Older Women and Exercise: Theory of Planned Behavior Beliefs

Authors

  • Vicki S. Conn Ph.D., R.N.,

    1. Vicki S. Conn is Potter-Brinton Professor and Associate Dean for Research, Sinclair School of Nursing, University of Missouri, Columbia, Missouri.
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  • Toni Tripp-Reimer Ph.D., R.N., FAAN,

    1. Toni Tripp-Reimer is Professor, Nursing and Anthropology, Associate Dean for Research, College of Nursing, University of Iowa, Iowa City, Iowa.
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  • Meridean L. Maas Ph.D., R.N., FAAN

    1. Meridean L. Maas is Professor, College of Nursing, University of Iowa, Iowa City, Iowa.
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Address correspondence to Vicki S. Conn, Ph.D., R.N., S317 School of Nursing, University of Missouri-Columbia, Columbia, MO 65211. E-mail: conn@missouri.edu

Abstract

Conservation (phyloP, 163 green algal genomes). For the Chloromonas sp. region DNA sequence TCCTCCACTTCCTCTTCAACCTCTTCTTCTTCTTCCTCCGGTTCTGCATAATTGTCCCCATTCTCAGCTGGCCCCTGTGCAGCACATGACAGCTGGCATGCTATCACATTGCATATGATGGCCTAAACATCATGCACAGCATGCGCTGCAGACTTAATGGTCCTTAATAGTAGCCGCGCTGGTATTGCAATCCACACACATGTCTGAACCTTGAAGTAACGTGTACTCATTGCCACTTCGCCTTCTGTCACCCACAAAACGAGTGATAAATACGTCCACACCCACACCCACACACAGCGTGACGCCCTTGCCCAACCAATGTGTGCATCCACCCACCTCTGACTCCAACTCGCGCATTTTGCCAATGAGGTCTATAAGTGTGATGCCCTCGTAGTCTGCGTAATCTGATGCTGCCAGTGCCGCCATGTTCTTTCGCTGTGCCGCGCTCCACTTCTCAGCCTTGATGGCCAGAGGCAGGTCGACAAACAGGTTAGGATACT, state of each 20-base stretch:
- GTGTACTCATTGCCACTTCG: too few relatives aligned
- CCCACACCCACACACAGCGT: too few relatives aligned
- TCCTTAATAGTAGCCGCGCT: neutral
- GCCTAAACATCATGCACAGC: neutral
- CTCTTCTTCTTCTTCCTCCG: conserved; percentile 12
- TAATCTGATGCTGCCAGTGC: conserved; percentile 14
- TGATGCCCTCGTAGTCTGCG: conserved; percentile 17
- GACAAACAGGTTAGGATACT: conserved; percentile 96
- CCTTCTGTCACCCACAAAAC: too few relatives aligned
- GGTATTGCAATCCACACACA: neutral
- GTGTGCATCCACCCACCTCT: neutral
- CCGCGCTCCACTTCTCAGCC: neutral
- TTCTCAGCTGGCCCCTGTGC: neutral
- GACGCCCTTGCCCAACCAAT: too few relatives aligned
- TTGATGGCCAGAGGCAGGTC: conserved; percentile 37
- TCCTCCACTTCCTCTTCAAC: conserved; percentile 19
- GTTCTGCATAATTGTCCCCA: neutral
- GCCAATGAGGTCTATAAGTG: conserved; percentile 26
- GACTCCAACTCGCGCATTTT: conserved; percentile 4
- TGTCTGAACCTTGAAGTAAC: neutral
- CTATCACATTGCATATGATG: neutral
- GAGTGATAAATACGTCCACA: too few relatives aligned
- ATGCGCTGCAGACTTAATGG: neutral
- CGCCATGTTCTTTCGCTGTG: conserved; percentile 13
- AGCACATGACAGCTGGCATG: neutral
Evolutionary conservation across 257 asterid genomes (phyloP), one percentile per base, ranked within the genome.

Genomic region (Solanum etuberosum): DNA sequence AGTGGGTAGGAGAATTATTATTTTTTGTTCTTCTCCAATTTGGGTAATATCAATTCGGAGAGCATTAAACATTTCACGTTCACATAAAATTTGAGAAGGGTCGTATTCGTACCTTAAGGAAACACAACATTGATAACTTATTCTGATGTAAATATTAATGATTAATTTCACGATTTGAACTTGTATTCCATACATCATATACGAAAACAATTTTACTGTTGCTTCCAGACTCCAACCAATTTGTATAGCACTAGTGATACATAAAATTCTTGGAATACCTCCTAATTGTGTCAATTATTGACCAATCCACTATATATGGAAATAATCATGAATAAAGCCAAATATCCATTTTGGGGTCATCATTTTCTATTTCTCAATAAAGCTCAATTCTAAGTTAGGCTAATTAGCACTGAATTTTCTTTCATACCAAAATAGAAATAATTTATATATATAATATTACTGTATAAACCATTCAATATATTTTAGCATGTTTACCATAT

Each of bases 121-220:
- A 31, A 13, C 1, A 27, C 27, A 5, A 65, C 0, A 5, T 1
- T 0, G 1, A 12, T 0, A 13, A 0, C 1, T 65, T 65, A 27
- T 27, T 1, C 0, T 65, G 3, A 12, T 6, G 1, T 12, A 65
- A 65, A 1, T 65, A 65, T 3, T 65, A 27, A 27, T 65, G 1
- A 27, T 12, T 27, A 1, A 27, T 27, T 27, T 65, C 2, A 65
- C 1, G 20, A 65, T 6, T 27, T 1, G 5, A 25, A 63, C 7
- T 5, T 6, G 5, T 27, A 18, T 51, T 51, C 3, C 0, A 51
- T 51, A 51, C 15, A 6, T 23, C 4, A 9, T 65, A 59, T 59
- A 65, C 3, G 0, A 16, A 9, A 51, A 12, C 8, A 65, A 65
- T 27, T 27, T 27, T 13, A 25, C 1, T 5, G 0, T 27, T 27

Abstract  Despite well-documented benefits of exercise, aging women remain largely sedentary. Further understanding of beliefs associated with exercise could result in more-effective public health interventions to increase exercise in this vulnerable population. This study examined the relationships between theory of planned behavior constructs and exercise behavior and exercise intention in older women. Constructs from the theory of planned behavior (behavioral beliefs, perceived control beliefs, and normative beliefs) were examined in a sample of 225 women aged 65 and older. Exercise was measured with the Baecke Physical Activity Scale. All women were interviewed, to prevent literacy and vision problems from hampering participation. Significant predictors of exercise behavior were perceived control beliefs and behavioral beliefs. Significant predictors of exercise intentions were perceived control beliefs, behavioral beliefs, and normative beliefs. Specific belief items predicting exercise behavior were that exercise is good for health and that exercise is difficult because of tiredness, as well as the lack of commitment and time. These findings provide partial support for the application of the theory of planned behavior to exercise in older women. The findings suggest that interventions should focus on increasing women's confidence that they can overcome barriers to exercise.

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